When Helen Plum Memorial Library Director Bob Harris decided to close the facility early during Tuesday's snowstorm, he didn't want to send homeless patrons out into the nasty weather.
Roughly a dozen people would have been forced into the storm from the time the library closed at 1 p.m. until the scheduled 7 p.m. opening of the DuPage PADS shelter across the street at First Church of Lombard.
"I didn't want to stay open because of concerns about travel and safety in the storm, but I also didn't want to tell the people waiting for the shelter that we were closed, so I just stayed here," Harris said Thursday. "It just seemed like the right thing to do."
Harris started planning Monday night for the possibility of closing the library earlier than usual Tuesday. He contacted Sandra Hill, outreach coordinator for First Church of Lombard, and asked if she could make shelter available before 7 p.m., when the church normally becomes a site for DuPage PADS, or Public Action to Deliver Shelter, every Tuesday.
Hill agreed and volunteers came in two hours early to offer shelter beginning at 5 p.m.
"It's just another example of how well a community can work together when we try to take care of people," Hill said.
Harris and a building monitor stayed at the library until the church opened, explaining to would-be visitors that the facility was closed for normal business but available as a warming shelter.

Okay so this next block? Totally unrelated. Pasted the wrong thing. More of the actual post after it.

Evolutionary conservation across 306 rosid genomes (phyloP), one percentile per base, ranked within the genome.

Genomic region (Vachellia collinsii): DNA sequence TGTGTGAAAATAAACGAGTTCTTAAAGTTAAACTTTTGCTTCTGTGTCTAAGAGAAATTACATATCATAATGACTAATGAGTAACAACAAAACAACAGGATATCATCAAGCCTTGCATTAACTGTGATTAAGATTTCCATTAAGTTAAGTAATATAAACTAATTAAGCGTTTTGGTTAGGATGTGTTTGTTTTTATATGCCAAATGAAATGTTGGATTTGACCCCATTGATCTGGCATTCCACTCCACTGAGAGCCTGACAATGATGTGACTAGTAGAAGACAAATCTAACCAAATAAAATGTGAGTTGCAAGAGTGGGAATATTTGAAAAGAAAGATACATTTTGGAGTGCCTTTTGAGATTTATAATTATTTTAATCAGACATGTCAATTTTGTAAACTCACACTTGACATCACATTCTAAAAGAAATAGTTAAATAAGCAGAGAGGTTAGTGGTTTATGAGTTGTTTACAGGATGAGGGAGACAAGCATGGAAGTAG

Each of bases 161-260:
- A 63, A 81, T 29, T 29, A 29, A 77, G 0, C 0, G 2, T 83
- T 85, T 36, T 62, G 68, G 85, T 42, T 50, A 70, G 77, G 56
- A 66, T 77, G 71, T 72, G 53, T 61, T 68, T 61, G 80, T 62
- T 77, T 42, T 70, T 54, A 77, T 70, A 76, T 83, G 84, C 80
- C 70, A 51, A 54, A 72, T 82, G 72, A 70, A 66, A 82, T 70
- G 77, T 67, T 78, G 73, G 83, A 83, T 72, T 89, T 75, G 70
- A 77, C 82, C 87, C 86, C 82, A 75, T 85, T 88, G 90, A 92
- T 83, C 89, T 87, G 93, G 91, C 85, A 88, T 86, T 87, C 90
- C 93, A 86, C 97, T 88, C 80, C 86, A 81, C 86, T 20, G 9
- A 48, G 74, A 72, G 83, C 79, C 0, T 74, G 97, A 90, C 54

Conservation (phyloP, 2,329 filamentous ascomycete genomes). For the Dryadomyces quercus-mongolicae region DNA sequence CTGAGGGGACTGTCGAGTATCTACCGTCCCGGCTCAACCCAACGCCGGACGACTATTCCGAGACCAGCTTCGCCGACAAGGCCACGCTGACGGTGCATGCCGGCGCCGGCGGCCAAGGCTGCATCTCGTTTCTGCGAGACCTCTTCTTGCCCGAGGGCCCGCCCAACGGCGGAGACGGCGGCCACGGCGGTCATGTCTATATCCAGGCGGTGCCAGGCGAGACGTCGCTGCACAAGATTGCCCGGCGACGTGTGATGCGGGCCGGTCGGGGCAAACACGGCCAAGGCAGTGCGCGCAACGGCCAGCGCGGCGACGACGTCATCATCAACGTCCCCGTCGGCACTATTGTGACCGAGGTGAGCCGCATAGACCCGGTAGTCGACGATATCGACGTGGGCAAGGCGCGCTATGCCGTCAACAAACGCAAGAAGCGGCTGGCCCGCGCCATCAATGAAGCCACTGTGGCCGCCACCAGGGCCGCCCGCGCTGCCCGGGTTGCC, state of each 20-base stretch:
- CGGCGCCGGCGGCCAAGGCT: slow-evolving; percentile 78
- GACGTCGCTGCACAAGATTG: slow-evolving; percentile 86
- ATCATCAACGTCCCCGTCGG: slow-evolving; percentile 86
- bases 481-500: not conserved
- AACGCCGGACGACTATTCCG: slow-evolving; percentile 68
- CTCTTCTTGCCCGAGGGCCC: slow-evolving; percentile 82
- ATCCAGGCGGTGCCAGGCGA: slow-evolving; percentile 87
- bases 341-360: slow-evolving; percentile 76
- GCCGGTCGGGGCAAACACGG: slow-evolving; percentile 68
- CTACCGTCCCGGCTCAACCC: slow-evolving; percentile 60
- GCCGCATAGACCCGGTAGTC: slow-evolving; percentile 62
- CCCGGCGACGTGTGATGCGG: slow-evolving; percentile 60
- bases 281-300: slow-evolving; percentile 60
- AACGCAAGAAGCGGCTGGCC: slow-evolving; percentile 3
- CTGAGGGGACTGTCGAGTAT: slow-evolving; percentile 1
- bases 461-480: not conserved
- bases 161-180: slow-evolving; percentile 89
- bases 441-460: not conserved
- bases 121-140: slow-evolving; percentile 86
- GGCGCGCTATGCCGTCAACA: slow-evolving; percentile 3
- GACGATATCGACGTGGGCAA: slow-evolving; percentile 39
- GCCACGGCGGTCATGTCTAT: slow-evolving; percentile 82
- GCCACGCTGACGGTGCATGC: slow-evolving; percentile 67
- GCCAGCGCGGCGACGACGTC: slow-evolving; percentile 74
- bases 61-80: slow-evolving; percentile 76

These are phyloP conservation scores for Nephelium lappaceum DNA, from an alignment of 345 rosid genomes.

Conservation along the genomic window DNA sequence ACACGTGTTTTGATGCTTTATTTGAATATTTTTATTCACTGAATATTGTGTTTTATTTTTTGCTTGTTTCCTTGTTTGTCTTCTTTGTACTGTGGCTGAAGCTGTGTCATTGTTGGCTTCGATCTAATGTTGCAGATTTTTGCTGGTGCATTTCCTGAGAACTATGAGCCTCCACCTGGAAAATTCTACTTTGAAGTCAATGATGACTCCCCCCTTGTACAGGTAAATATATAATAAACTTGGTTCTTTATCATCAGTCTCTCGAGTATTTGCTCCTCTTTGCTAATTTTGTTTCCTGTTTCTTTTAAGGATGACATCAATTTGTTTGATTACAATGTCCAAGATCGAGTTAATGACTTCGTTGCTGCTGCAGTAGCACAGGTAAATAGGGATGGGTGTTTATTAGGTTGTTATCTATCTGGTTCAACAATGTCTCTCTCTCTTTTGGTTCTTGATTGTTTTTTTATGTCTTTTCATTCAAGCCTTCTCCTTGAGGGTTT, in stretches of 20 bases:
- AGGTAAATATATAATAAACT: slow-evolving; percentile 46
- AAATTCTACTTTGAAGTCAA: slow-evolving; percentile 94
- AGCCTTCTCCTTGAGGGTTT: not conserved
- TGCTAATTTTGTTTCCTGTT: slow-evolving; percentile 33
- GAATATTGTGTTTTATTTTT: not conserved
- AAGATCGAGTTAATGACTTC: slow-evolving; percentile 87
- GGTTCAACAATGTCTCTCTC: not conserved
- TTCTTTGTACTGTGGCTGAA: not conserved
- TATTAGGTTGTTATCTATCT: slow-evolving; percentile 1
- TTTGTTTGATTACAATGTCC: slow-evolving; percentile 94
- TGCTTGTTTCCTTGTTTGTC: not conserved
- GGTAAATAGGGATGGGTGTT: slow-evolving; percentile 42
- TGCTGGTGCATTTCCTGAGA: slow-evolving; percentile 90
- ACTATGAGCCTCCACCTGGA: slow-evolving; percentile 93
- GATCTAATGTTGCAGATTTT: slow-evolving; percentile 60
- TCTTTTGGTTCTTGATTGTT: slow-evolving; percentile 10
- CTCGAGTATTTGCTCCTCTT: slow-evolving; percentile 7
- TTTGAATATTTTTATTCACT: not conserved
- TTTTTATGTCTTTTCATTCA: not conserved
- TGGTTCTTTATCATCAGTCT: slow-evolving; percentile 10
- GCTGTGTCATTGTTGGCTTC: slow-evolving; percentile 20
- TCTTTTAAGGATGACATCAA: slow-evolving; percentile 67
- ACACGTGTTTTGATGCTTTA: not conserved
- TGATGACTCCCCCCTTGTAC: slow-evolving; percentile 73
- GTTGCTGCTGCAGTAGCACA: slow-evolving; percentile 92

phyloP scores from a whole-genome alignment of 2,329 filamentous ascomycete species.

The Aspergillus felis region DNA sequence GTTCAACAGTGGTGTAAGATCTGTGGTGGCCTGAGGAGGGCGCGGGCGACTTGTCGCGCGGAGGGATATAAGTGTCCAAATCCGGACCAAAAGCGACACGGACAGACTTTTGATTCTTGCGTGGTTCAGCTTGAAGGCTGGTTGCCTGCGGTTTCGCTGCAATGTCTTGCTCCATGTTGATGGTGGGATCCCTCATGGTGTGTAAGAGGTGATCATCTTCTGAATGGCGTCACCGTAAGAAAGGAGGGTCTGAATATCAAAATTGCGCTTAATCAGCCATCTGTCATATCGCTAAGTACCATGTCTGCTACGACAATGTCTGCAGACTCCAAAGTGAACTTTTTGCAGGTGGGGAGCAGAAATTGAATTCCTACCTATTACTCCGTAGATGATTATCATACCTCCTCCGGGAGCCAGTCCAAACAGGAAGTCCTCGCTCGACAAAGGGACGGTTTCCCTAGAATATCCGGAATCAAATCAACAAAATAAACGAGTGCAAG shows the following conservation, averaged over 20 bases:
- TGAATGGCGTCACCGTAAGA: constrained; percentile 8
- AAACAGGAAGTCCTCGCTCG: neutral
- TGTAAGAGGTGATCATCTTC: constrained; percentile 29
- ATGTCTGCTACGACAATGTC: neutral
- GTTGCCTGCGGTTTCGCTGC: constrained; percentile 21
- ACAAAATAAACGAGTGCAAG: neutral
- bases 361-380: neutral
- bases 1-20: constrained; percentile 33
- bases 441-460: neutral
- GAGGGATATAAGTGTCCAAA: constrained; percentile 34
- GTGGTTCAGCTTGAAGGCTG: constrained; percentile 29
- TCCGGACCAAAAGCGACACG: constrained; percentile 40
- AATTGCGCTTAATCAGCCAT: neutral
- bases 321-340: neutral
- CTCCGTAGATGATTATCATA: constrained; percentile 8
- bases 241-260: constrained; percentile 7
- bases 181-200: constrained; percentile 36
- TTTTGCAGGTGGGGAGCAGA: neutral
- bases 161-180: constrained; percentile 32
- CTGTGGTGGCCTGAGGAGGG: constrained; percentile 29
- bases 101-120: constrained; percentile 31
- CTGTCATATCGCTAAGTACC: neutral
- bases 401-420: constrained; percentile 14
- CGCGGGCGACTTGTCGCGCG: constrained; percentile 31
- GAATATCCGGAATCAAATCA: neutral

Former library board member Kris Johnson and volunteers including current board member Wayne Kankovsky also were at the library showing the weekly Tuesday movie to those awaiting the PADS shelter's opening.
Three of those who remained at the library Tuesday afternoon watched "Monty Python's Life of Brian" with Johnson and Kankovsky, while Harris said others read or surfed the Internet.
Kankovsky said Harris made the right decision to keep the library open for those who needed "some place that was warm at least, and not slushy."
This was the first time the library and church collaborated to keep homeless people warm and dry during a storm, Harris said.
"It's one small thing that we could do that has a good impact," Kankovsky said.